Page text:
Ethel Craig

Publication Date


Advisor(s) - Committee Chair

Bert Smith

Degree Program

Department of Educational Administration, Leadership and Research

Degree Type

Master of Arts


Personal efficiency is an increasing problem before the American public. Every agency that will aid in the successful accomplishment of any desirable goal should become a matter of thoughtful consideration. Success, as defined by a lexicographer, is a favorable end or result; therefore it may become an ever advancing goal toward which an individual moves.

Failure by the same authority, is the set of falling short of success. There is a divine principle within the heart of man that responds to the rhythmic progression of success; while the most callous individual retires to the sanctity of his private world to grieve over an unattained citadel.

Education in a changing world is attempting to keep pace with the march of time. Life moves fast; therefore education too must hurry. Some traditions are being done away with in favor of new ideas, but so far only in the dreams of some modern Aladdin is the school-room equipped with a loud-speaker to replace the teacher’s voice, a motion-picture to supplement or supplant the textbook, and a mechanical robot to bind the youthful ---- of grammar, hearts, and ideals.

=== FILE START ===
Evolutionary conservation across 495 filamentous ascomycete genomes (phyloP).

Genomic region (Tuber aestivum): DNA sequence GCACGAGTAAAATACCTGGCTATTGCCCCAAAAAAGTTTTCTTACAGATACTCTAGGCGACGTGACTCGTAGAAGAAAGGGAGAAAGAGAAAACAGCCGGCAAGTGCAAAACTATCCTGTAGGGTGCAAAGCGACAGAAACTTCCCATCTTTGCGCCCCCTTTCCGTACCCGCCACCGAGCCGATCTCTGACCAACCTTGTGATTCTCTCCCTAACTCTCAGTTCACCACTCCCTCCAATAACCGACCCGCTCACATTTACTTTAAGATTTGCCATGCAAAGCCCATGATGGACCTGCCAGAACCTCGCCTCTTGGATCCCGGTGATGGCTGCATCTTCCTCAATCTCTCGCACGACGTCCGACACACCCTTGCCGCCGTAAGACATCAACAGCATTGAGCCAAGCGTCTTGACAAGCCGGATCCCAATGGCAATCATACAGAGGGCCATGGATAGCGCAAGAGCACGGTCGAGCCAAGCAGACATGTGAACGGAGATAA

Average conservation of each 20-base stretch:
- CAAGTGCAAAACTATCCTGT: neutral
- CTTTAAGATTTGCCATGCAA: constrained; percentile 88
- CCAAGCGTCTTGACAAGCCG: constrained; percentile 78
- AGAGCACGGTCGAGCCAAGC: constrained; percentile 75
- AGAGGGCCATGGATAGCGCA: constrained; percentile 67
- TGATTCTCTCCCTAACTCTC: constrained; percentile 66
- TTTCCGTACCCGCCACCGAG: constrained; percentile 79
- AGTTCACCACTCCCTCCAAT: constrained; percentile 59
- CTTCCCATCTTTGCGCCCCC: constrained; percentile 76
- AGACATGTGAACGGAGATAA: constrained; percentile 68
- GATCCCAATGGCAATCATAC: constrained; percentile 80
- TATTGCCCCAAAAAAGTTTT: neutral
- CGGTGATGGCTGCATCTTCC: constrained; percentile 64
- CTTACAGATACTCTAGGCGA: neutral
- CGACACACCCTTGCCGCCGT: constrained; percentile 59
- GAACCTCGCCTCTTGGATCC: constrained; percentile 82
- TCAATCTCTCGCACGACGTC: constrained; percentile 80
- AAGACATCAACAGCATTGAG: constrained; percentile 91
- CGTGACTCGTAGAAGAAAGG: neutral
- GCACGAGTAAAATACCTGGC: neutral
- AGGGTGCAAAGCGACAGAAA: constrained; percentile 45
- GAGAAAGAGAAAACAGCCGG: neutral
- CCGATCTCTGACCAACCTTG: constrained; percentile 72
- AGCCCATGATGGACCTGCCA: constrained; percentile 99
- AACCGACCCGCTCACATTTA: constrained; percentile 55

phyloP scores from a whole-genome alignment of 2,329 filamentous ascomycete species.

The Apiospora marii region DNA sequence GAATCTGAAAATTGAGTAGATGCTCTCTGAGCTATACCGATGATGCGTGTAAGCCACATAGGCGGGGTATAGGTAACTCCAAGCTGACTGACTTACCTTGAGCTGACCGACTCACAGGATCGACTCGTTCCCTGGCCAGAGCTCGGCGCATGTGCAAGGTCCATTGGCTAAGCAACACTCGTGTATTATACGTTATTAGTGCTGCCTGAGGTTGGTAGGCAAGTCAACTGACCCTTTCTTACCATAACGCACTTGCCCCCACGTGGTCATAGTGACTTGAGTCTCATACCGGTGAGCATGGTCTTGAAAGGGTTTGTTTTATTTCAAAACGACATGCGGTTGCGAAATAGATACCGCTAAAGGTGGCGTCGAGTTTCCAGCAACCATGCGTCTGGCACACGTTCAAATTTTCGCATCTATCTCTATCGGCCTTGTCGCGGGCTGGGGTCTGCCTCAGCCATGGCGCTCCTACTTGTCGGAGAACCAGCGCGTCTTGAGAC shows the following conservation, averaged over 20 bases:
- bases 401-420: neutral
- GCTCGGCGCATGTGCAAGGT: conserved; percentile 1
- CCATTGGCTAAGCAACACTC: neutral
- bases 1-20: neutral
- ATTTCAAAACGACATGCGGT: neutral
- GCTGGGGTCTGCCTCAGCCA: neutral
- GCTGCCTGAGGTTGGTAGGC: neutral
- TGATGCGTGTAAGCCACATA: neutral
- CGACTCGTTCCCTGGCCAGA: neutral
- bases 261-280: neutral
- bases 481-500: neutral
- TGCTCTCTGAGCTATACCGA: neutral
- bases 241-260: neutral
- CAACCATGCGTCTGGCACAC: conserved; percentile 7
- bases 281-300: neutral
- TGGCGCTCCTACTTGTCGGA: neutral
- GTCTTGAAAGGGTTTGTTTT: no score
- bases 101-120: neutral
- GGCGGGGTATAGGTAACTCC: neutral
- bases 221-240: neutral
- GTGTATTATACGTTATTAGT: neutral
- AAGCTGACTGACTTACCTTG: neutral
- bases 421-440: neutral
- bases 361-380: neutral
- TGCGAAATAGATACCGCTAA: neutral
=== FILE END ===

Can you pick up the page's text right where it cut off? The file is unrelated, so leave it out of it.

As long as schools are a fundamental necessity to public welfare, so long is the success or failure of the teacher a matter of public concern. Too long have the cant phrases of “molders of human clay” or “weavers of destiny” been applied to teachers. The time is ripe for a recognition of the teacher as an entity within himself. Clay is an inanimate mass that remains as the potter’s wheel leaves it; cloth is a dead matter of dyes and cellulose. The child is neither an inanimate mass, nor dead matter. He is an individual who respects clean dress, clean school rooms, and clean morals, and responds to them in direct proportion to their appeal in presentation. He knows intuitively whether the teacher is a success or not, and appreciates him just that far. Possibly through no one of the paramount initiatory experiences of life is there more lasting mental pattern than the teacher is responsible for, but tied very closely to these influences are the personal successes or failures of these same teachers. In this belief, the present study has been undertaken with the hope of showing that many of the things that make a teacher poor are of such a nature that improvement lies wholly within the power of the individual in question.


Education | Elementary Education and Teaching | Teacher Education and Professional Development